Failure to report
According to the Angus Reid poll, four-out-of-five victims don’t report sexual harassment to their employers. A large majority from the 1,500 people polled said they would prefer to “deal with it on their own”.
Other reasons for not reporting include feeling the issue was too minor, believing their employer wouldn’t respond well, and fearing their career would suffer.
For those who do report, there’s a 60 percent chance their employer won’t take action or will dismiss their complaint.
Kathryn Borel worked as a producer for the CBC on Ghomeshi’s show for three years. She told Al Jazeera she received uninvited attention from her boss that included back massages, groping, and offensive sexual comments.
Borel kept quiet fearing she would lose her job. When she decided to make a complaint to CBC management three years later, nothing was done, she said.
“I think it’s difficult to ask people to speak truth to power when they’re relying on that power for a paycheque,” said Borel. “This points to the fact that institutions need a much better system for help, protection, and remediation.”
CBC executive producer who received Borel’s complaint did not respond to Al Jazeera’s request for comment.
Sexual misconduct also plagues the Canadian armed forces, according to an investigation published by Maclean’s magazine in April 2014 that revealed each day five people are sexually assaulted in the military and only one in 10 cases is reported to authorities. Those who reported rape or harassment were met with reprisals, it found.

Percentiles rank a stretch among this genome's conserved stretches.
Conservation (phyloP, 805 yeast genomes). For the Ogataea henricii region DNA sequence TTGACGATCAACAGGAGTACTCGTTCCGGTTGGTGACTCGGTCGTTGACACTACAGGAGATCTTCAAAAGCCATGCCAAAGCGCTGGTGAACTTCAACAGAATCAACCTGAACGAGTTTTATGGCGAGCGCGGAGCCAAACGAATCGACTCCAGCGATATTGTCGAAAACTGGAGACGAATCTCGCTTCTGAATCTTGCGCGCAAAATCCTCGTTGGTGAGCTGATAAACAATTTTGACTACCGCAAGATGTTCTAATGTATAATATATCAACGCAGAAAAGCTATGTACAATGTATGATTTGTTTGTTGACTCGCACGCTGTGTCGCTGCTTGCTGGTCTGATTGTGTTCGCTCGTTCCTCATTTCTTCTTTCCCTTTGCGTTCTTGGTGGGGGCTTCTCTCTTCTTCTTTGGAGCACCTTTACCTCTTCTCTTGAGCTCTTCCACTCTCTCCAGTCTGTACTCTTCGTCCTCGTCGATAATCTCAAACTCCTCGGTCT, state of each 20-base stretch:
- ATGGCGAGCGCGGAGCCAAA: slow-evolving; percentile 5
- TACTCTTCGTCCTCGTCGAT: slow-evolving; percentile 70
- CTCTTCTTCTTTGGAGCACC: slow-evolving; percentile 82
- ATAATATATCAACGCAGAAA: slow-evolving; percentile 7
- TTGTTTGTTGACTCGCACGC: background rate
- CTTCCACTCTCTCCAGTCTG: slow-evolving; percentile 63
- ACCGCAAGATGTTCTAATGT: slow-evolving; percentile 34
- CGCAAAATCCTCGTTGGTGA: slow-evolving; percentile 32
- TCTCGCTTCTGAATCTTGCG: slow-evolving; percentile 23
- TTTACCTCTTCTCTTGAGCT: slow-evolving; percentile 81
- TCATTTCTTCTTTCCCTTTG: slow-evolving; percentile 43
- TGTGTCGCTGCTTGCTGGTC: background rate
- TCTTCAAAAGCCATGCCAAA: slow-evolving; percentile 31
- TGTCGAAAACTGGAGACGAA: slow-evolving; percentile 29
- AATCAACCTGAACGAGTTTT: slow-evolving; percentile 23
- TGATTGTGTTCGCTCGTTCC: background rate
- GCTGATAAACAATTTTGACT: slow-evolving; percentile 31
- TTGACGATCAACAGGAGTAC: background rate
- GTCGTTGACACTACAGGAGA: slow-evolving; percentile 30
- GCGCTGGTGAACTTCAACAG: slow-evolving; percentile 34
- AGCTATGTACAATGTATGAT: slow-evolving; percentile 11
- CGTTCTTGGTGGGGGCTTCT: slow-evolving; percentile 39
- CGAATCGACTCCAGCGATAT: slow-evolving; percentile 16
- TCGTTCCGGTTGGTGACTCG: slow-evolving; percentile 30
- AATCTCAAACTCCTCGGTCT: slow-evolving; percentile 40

Following the publication, the Canadian military ordered an immediate internal sexual misconduct review.
According to a 2013 Statistics Canada survey, 15.6 percent of women in the armed forces said they have been sexually assaulted or touched sexually against their will.
“One of the things that research shows is that male dominated organisations are one of the factors where we do find sexual harassment and … sexual assault more prevalent,” Welsh said.
“These are serious problems that need potentially a different kind of policy, a different kind of reporting structure and hard thinking about the kind of culture that is in place that allows this to happen.”
Canada’s post-secondary institutions also have sex-harrassment issues. Ontario province’s Lakehead University is one of the few to implement a comprehensive sexual misconduct policy, after a former student wrote an anonymous letter to a local newspaper upon graduation detailing how the university offered little support after she was raped by a classmate.
“Conservative male faculty have come to me and said, ‘I am really appreciative because now I know what to do if a student comes to my office and discloses sexual misconduct.’ People were just really unaware,” said Lakehead professor Lori Chambers who led the effort.
“Universities need to take a lead in saying we’re doing what we can to educate people, to prevent sexual assault, to provide the best support services,” Chambers told Al Jazeera.